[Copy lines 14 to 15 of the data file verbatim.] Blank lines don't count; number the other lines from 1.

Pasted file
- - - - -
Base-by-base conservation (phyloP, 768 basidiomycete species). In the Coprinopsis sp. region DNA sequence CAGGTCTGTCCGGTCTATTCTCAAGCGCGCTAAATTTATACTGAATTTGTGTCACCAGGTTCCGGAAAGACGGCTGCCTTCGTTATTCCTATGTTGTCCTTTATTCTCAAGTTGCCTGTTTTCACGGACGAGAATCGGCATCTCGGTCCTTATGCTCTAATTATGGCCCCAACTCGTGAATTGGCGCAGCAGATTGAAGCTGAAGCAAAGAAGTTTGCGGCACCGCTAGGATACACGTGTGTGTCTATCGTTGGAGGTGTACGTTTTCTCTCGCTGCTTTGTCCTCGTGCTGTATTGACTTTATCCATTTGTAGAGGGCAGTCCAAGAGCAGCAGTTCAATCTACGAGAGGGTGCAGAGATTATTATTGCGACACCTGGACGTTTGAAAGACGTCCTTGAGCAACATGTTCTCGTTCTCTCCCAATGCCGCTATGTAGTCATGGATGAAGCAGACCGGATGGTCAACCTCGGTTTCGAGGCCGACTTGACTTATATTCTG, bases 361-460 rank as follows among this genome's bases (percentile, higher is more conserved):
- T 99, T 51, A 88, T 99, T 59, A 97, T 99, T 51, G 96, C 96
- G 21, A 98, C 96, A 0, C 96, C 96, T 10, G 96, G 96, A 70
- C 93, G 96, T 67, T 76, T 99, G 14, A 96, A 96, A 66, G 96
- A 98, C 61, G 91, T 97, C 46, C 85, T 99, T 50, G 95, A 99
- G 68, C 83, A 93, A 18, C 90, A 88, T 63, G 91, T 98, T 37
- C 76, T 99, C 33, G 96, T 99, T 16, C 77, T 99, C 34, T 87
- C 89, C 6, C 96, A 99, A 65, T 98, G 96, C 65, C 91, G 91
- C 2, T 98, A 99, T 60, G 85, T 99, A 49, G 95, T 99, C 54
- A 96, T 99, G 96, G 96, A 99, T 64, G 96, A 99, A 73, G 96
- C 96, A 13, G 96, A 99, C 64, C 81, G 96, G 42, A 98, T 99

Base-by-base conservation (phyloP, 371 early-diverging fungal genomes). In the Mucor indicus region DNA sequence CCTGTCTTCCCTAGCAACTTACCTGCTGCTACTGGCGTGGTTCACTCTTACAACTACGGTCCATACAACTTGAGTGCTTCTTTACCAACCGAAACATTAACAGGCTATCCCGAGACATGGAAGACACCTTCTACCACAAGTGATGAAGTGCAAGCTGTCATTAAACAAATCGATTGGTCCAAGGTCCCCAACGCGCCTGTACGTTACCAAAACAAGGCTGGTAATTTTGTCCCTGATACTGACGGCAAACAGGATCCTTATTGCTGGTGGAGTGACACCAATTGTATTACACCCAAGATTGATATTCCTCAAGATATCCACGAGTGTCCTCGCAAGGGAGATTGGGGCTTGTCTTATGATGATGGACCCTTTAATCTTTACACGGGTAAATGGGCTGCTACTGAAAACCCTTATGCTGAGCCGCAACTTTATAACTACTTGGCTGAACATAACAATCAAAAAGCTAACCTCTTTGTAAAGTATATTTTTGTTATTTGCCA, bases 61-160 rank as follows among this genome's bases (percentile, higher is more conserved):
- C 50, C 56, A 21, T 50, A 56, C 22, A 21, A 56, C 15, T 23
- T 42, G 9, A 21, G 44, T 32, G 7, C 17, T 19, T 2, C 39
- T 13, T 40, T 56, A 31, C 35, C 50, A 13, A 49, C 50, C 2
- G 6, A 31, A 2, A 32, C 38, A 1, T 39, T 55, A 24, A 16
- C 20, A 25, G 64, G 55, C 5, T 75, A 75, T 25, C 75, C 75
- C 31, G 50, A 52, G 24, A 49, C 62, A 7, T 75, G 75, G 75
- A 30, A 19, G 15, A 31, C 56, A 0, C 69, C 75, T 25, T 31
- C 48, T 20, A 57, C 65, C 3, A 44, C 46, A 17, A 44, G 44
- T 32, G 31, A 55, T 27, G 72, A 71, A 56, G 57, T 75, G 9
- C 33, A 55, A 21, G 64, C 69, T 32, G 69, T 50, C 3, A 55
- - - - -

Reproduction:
- T 42, G 9, A 21, G 44, T 32, G 7, C 17, T 19, T 2, C 39
- T 13, T 40, T 56, A 31, C 35, C 50, A 13, A 49, C 50, C 2